By praying the Rosary, we enter into the life of Jesus from the time of the announcement of his birth, throughout his public ministry, to the contemplation of his painful passion and death. We then rejoice with him in his resurrection from the dead, hoping and longing to share in that same resurrection.
We could certainly contemplate all of these mysteries on our own. We could read the life of Christ in the Sacred Scriptures, and be profoundly moved by it. However, there is something powerful that takes place when we invite Our Blessed Mother into this contemplation. She was a part of these mysteries. She experienced them like no other creature. She knew and knows Jesus better than any other creature, and she wants nothing more than for us to be close to him and to know him as she does.
The Rosary deepens our relationship with Jesus. Mary brought Jesus into this world by giving him a human nature. She continues to bring Jesus close to us when we are close to her. That is why, as we pray the Rosary, we meditate on the mysteries of Christ with the Blessed Virgin Mary.
Archbishop Fulton Sheen said that “The rosary is the book of the blind, where souls see and there enact the greatest drama of love the world has ever known; it is the book of the simple, which initiates them into mysteries and knowledge more satisfying than the education of other men; it is the book of the aged, whose eyes close upon the shadow of this world, and open on the substance of the next. The power of the rosary is beyond description.”
Those who pray the Rosary with great frequency know its power: the power to bring about peace, love and conversion of heart. St. Padre Pio described the rosary as a “weapon,” and he is right. It is truly powerful against the forces of evil.
When I was received into the Catholic Church during my college years, a friend gave me my first rosary. I was fascinated by both the beauty and the simplicity of this prayer. It was an entirely new way to pray for me. I discovered that the rosary is both a vocal prayer and a contemplative prayer. The beads are made for human hands. They aid us by ordering and guiding our words and meditation. I immediately fell in love with praying the rosary.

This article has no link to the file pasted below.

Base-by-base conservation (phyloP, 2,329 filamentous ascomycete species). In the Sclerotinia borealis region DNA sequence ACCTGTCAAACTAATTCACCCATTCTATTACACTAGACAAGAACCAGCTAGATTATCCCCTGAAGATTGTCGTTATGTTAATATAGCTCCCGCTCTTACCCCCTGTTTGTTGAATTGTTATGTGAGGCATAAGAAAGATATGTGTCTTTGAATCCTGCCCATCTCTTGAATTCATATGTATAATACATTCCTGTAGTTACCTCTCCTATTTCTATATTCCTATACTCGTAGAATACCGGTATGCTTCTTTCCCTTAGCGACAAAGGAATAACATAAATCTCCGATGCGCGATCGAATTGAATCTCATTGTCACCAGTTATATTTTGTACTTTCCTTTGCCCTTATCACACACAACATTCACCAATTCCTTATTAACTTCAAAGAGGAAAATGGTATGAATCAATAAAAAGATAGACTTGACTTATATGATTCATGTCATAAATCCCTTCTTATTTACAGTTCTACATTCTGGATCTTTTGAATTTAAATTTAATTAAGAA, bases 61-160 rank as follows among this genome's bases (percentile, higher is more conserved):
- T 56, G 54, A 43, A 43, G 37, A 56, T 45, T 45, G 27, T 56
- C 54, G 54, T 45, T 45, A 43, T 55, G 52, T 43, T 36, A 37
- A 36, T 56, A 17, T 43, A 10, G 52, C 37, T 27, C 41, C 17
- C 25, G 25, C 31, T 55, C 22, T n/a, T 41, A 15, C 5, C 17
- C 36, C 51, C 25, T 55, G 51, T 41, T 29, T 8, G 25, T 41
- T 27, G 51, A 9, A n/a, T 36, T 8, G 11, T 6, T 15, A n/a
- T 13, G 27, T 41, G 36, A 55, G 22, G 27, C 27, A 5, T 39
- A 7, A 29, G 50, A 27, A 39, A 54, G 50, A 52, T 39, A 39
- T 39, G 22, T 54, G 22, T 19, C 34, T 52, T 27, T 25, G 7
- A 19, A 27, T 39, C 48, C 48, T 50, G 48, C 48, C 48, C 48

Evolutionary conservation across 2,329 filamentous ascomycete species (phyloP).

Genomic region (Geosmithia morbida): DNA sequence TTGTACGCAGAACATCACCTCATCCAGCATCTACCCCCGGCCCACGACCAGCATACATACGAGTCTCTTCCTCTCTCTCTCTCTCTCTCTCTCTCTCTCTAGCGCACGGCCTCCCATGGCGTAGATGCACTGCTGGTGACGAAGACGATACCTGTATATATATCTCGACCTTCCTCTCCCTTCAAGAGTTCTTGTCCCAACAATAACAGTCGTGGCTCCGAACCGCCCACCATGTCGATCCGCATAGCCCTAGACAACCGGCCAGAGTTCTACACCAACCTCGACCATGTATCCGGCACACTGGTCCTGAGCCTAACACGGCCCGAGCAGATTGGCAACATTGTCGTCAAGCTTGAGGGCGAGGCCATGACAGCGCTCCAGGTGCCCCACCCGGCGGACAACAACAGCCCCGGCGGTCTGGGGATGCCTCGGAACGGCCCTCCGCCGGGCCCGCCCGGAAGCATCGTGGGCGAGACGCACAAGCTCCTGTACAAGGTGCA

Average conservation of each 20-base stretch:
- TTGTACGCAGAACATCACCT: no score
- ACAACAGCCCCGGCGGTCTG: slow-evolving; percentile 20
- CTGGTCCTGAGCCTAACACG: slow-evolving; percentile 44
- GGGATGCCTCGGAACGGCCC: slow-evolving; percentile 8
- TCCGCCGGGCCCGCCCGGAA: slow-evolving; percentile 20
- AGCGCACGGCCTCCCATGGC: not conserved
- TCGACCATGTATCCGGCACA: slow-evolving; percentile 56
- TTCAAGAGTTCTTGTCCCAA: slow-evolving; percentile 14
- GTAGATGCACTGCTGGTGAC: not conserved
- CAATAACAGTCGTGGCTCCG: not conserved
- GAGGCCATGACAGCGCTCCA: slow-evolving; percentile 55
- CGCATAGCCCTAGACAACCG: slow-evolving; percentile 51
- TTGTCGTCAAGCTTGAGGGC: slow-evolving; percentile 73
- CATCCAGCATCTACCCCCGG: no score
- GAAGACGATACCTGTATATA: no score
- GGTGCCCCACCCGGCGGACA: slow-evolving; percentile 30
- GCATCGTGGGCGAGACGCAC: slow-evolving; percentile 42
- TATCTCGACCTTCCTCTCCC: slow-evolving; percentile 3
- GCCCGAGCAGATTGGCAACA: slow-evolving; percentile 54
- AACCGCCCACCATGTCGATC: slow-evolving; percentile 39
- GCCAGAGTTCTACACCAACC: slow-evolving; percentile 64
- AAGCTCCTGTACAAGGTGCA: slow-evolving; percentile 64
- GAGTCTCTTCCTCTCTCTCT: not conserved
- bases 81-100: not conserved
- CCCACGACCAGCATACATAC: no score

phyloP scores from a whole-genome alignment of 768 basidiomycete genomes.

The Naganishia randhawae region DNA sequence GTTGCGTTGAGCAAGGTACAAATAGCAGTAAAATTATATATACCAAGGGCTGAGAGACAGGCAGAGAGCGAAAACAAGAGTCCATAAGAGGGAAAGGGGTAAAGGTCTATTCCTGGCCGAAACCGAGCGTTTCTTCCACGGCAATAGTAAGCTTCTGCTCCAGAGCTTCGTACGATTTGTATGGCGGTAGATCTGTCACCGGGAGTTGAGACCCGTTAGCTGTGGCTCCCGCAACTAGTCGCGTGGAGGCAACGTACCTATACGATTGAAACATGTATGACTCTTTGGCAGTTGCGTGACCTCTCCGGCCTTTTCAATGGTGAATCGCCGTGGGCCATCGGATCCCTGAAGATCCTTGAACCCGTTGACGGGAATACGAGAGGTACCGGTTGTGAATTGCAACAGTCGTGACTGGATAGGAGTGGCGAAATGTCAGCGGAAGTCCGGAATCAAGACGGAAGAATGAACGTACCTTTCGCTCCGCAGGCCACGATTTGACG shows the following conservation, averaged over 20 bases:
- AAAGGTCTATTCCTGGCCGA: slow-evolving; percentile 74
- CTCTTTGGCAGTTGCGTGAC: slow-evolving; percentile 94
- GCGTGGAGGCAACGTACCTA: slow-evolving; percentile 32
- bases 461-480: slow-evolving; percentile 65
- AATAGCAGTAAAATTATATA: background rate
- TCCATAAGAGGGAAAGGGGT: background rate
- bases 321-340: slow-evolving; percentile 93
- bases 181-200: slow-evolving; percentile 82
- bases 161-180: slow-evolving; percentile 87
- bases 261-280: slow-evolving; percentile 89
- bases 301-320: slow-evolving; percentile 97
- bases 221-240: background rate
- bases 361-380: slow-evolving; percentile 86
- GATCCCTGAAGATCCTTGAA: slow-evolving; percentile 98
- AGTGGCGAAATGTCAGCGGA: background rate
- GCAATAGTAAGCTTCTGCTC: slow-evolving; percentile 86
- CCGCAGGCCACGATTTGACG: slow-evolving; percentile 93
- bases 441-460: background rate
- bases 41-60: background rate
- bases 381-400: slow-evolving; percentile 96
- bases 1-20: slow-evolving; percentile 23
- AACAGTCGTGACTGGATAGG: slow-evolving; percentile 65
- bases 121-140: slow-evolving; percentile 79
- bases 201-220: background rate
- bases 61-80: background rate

I am deeply grateful to Father James Kelleher, SOLT, his executive committee, the Knights of the Holy Eucharist and the army of volunteers who carried out our 18-month Eucharistic Rosary Family Crusade. While the sudden storms last Sunday severely hampered the turnout for our culminating stadium event at Haymarket Park, we were still able to gather with a faithful remnant and pray the rosary and consecrate our diocese to the Immaculate Heart of Mary. I learned that many faithful pilgrims from all over the diocese were already on the road when the storms hit. Many had to eventually turn back, while some made it in time to join us in prayer.
No prayer or effort will go unanswered, and although the event was not what we hoped it would be, I am confident that our Lord and our Lady were pleased with our willing hearts and our humble efforts. The weather symbolized for me the effort of the evil one to thwart our prayer and devotion. But in the end, the rosary was prayed and he was not able to stop our prayer in honor of Jesus our King and Mary our Queen.
During this month of May, dedicated to the Blessed Virgin Mary, I pray that we may all make the Rosary a greater part of our lives. And as we see a new springtime blossoming amidst a harsh winter, may we bear greater spiritual fruit in our own hearts through the assistance of the Blessed Virgin Mary.
Related: slideshow of photos